Rotarians at Work Day on April 24, 2021

Digital waiver form link:  CLICK HERE

We will be celebrated by taking action in our communities with a statewide Ridge to Reef Cleanup & Data Collection project. Pick a location: beach, trail, park, or reef to clean up and if possible, classify the rubbish. If you and your Rotary Club are interested in participating, please :

  1. Reference the Rotarians At Work (RAW) Day 2021 Instructions Docx
  2. Submit Rotary Club sign up from to your Island Coordinator ASAP Rotarians at Work Day 2021 - Club Sign up Sheet - Due 4/3/21
  3. Spread the word of your Club’s cleanup location and details (time, volunteers needed, address of meet up, etc.) with this  One Pager/Flyer - Rotarians At Work Day - Ridge to Reef Cleanup & Data Collection and Share customizable one page flyer and social media graphic  
    1. *If your club needs help recruiting volunteers let me know
  4. Send volunteers to our D5000 Waiver/Release/Sign-UP (all in one) online and printable version for Sign-IN the day of WAIVER/RELEASE & VOLUNTEER SIGNUP Rotary District 5000.pdfPlease have volunteers signed up by 4/15/21.     Online volunteer form:
    1. *Reef cleanup will be done in partnership with Ocean Defenders Alliance. 
      Any interested Open Water Divers, Advanced Open Water Divers, Rescue Divers, Dive Masters and Instructors, please contact David Livingston  Space for underwater cleanup is limited.
      Volunteers interested in the Reef cleanup at Magic Island will need to   sign Ocean Defenders Alliance Application
  5. Join the next RAW Day 2021 planning meeting on 4/15/21 at 6:30 PM • Topic: Ridge to Reef Rotarians at Work - Data Collection and Classification
    • Join Zoom Meeting
    • Meeting ID: 898 9667 2366
    • Passcode: 490318
    • One tap mobile : +14086380968,,89896672366#,,,,*490318# 
    • Dial by your location :    +1 408 638 0968 
    *This meeting will be recorded for anyone unable to join live
  6. Arrange appropriate rubbish disposal for your cleanup location by 4/17/21
  7. Join the final planning zoom meeting (see meeting info above) Topic: Ridge to Reef Rotarians at Work - Safety, Resources, and any last minute updates
  8. 4/24/21 ROTARIANS At WORK DAY OF  — Clean up your community, take some photos, and have some fun sorting and classifying rubbish data! Fill out the simple Ridge to Reef Data Collection Sheet to Print  then at the end of the day enter the total numbers into the Google form Ridge to Reef Data Collection Form to Submit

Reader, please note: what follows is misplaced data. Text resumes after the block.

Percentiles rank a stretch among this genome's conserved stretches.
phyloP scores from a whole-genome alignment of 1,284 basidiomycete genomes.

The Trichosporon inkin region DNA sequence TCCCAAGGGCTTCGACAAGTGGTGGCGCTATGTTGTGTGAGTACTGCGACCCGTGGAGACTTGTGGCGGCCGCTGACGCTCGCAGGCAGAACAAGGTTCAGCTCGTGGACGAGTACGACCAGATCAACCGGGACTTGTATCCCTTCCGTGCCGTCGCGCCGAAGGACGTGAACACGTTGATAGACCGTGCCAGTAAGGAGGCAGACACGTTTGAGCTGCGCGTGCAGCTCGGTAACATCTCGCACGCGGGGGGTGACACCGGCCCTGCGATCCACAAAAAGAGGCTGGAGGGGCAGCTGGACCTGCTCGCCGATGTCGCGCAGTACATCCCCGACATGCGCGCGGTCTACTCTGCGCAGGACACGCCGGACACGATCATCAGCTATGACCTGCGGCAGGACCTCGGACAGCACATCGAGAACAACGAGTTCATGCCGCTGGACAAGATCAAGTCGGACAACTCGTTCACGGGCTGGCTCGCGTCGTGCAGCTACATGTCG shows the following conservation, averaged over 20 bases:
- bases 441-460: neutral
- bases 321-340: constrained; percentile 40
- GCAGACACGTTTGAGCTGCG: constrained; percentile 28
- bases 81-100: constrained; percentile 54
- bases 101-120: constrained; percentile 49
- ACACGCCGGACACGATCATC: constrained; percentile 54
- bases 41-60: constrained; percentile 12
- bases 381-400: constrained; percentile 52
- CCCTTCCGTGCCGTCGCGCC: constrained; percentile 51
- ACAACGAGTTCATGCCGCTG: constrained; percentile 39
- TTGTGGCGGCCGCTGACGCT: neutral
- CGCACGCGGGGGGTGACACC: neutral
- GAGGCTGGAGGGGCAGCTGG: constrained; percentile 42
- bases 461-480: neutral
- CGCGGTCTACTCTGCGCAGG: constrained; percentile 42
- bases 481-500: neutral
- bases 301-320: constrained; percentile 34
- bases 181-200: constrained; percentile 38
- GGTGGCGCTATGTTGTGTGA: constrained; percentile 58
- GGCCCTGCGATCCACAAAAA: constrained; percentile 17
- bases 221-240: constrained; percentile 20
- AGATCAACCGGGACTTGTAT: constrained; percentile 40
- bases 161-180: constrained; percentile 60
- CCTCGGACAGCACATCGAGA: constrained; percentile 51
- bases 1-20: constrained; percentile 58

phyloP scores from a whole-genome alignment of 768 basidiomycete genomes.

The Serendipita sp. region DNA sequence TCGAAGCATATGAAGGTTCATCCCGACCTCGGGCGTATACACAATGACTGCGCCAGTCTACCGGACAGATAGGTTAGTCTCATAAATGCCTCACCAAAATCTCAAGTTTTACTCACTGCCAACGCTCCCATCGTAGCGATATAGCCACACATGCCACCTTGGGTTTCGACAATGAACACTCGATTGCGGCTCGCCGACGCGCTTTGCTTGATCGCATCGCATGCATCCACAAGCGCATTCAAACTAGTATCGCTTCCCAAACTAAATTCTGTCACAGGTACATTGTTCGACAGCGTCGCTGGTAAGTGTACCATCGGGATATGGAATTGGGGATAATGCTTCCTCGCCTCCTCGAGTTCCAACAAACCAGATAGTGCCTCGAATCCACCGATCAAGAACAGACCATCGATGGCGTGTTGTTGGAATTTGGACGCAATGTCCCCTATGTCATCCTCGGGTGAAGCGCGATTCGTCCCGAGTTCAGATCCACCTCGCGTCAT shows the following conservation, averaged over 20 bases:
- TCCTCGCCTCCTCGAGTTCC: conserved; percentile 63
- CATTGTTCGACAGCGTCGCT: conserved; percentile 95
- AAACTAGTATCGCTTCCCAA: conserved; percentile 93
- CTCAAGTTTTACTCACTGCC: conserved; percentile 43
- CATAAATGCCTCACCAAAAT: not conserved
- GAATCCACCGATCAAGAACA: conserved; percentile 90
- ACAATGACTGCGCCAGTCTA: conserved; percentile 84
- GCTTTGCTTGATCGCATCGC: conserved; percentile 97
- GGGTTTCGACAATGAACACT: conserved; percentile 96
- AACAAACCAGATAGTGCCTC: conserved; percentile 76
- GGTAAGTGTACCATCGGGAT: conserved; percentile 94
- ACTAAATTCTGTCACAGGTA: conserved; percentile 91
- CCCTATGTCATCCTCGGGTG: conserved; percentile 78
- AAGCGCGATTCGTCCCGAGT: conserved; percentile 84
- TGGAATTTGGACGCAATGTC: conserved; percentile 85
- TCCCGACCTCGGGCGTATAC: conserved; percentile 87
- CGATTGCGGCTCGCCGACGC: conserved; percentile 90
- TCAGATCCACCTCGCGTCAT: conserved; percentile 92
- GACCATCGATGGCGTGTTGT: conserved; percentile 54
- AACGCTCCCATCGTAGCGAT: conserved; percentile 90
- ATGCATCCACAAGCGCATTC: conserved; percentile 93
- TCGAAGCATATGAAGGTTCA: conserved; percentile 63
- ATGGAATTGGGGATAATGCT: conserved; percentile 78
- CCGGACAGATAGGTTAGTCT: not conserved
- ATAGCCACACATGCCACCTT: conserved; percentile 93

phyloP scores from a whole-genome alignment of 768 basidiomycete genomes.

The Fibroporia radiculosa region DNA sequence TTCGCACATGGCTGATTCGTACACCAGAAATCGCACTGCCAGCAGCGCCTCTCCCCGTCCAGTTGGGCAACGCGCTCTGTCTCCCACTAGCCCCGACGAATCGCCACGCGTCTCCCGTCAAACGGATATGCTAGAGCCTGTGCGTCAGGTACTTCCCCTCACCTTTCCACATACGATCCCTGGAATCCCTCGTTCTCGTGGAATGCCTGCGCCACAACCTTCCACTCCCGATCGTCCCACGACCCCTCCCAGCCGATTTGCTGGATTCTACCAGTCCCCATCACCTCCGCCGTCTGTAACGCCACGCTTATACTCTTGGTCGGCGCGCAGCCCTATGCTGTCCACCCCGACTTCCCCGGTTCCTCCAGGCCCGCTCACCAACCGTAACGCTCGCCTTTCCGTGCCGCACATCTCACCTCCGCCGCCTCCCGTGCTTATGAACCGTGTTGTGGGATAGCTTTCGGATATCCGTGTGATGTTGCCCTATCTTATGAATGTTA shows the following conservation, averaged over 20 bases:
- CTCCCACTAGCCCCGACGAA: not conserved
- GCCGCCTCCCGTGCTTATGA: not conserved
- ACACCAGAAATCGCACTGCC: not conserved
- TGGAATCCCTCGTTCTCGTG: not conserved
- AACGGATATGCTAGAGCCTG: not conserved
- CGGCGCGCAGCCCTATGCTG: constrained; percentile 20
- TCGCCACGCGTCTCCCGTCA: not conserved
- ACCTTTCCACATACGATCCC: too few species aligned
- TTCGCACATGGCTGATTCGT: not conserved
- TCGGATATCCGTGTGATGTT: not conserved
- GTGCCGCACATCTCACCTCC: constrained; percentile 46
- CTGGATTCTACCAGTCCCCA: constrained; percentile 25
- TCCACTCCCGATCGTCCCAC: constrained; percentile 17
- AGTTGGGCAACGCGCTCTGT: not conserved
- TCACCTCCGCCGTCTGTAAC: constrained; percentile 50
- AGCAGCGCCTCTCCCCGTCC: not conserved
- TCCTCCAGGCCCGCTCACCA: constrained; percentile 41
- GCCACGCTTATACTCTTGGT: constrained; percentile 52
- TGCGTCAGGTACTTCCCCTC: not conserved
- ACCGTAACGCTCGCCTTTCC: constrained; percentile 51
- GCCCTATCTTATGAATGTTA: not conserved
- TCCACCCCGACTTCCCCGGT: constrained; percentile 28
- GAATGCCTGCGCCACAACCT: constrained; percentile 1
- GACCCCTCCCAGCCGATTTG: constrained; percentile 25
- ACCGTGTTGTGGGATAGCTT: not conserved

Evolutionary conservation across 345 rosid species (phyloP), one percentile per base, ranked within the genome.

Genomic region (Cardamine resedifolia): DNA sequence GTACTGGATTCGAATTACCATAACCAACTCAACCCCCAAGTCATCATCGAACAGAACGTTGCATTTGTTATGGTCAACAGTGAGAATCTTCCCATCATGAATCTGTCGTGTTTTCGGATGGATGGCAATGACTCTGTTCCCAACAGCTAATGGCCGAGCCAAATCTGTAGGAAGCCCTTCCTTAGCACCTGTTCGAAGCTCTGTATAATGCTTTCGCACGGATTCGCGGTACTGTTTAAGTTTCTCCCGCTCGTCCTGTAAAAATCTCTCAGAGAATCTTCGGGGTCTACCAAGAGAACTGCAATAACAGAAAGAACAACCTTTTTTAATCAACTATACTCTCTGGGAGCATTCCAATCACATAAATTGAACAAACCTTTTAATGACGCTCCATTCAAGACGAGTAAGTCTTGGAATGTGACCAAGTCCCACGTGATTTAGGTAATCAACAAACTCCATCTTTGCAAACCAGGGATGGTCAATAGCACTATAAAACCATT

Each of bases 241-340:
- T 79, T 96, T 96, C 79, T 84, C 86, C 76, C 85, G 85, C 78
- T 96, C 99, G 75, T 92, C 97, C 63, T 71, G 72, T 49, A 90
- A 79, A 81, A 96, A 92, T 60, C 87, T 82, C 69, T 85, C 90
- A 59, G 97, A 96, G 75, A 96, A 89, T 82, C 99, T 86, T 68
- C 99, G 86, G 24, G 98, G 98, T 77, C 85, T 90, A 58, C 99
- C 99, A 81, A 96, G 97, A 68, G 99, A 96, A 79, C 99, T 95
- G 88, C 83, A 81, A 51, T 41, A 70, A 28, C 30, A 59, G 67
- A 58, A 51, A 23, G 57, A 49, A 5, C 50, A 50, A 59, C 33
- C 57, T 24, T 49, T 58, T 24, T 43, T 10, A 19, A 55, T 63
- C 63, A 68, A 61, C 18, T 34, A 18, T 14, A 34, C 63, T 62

We hope you will join us to take action to help make our communities safer, care for the ocean, protect Hawaii's natural beauty, marine animals, and our own health from the damages of plastic pollution. As an added benefit, the data we collect can help local advocates launch successful campaigns against plastic pollution, targeting long-term solutions, promote reusables and eliminate single use waste wherever possible. Many hands make light work and we hope to see you lending a hand on this Ridge to Reef Cleanup & Data Collection project.
If you have any questions please contact your island coordinator for more information.
Oahu:  April Bullis
East Hawaii:  Keith Greer, 
Maui:  Mariko Higashi, 
Kauai:  John Harder,

April Bullis
DIY Wax Cloth Cloth Wraps idea Video by south Hilo Club for Earth Day 2021

A Climate for Change:   issues facing Hawaii recording:

Give the gift of a living legacy by sponsoring an endemic Legacy Tree 
If you would like to plant your own Monarch Milo Legacy Tree,  go to : 
Give the gift of a living legacy by sponsoring an endemic Legacy Tree to be planted in the Legacy Hardwood Forest at Gunstock Ranch. Your funds will help us collect seeds by hand, raise your seedling in our nurseries, plant your tree to create a forest, fence out pests, and clear invasive species.  You will receive a beautiful, personalized certificate and the RFID tracking number and GPS location so you can track your tree. Included in your sponsorship is a $30 donation to Eco Rotary Club of Kaka'ako to support future environmental initiatives like the 2020 tree planting project.


Let’s plant 10,000 Trees!!  Why We Should Plant More Trees? Trees create the very air we breathe and filter air pollution. Trees also help to reduce ozone levels in urban areas. Most importantly, trees sequester carbon, helping to remove carbon dioxide and other greenhouse gases from the air, which cools the earth.  Join us on November 28, 2020 for a Rotary Gives Thanks Day project to plant trees on every major island.  Please contact the following island coordinators for information: